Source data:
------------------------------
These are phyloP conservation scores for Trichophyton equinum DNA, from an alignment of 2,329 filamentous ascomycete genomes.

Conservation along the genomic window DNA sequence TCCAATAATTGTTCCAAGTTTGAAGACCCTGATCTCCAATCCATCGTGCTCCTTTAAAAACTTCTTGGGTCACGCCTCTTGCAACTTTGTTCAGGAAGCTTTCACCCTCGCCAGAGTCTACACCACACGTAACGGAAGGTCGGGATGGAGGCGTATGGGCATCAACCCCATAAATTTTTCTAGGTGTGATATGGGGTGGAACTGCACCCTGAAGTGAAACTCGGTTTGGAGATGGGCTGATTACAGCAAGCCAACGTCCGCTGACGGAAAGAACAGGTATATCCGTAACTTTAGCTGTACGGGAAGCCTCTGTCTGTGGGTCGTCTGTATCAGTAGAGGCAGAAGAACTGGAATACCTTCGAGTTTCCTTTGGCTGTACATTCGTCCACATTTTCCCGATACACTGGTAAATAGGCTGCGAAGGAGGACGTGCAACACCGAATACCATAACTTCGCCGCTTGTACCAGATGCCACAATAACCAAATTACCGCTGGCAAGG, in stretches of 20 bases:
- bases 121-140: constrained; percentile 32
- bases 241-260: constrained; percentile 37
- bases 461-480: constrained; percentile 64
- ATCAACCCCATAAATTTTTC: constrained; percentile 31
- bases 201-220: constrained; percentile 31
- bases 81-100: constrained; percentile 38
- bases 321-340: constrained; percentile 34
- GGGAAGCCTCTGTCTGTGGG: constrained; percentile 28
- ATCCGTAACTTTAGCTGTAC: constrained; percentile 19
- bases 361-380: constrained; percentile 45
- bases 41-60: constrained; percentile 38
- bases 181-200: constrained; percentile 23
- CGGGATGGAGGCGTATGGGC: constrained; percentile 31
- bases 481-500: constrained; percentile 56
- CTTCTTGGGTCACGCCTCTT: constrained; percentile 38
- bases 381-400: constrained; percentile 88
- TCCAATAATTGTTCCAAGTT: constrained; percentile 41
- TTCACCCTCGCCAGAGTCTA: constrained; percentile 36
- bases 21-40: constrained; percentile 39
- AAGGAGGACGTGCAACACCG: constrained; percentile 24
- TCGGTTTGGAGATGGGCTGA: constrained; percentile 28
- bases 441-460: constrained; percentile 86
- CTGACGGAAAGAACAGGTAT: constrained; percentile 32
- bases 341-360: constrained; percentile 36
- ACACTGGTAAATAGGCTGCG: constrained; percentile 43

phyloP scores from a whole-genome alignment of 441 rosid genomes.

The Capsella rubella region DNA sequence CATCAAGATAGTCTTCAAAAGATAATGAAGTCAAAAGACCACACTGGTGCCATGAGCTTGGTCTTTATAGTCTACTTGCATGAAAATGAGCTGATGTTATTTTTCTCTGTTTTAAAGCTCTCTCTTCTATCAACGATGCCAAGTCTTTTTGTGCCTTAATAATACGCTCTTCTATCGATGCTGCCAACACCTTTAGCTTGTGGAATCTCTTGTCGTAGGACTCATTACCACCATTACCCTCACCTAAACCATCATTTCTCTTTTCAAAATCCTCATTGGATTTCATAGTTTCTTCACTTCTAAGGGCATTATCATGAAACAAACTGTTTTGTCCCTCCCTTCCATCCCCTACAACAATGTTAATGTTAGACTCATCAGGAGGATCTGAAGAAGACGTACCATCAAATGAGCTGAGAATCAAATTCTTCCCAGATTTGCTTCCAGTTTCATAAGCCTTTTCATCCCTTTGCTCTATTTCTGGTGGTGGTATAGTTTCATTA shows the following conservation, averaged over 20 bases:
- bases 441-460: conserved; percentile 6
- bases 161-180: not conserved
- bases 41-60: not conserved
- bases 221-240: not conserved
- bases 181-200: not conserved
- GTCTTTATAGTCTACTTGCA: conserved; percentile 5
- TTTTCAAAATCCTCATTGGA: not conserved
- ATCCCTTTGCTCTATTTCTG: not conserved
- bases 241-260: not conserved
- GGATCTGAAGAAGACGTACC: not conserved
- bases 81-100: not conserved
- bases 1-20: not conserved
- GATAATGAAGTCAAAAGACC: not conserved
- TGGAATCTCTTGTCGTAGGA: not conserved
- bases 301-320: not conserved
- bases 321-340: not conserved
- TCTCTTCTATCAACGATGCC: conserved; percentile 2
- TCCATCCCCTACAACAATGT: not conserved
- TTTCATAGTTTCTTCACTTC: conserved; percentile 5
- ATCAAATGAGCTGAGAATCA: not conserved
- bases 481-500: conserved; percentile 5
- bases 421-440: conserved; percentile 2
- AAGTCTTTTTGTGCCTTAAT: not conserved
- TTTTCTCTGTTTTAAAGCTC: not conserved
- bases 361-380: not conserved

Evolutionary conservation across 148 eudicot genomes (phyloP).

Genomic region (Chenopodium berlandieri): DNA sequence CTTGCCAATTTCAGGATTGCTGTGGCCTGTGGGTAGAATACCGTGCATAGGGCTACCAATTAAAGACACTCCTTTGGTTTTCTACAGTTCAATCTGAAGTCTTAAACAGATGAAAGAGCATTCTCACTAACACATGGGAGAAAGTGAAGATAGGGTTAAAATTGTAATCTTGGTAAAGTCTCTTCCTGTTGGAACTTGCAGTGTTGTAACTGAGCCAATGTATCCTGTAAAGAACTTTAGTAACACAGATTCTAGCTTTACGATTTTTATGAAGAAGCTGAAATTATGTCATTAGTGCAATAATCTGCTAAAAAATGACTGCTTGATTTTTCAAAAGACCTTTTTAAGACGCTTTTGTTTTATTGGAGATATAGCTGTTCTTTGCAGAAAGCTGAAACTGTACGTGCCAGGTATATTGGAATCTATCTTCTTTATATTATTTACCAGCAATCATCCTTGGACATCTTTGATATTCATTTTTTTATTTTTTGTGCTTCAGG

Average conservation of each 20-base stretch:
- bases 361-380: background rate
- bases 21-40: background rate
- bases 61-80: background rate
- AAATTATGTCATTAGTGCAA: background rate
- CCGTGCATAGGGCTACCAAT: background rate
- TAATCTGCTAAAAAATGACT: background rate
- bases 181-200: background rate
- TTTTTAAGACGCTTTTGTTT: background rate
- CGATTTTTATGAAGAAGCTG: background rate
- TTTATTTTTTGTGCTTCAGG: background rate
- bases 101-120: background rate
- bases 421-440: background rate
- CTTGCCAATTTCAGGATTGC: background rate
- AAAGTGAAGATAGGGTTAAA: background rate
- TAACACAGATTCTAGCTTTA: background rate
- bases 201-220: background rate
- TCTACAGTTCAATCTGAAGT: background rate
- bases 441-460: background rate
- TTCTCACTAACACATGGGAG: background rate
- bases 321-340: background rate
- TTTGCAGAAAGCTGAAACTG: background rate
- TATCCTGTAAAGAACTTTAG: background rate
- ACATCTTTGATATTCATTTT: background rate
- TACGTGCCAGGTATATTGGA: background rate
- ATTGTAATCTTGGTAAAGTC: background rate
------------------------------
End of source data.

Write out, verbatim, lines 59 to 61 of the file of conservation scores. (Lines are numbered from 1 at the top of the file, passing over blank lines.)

- bases 21-40: background rate
- bases 61-80: background rate
- AAATTATGTCATTAGTGCAA: background rate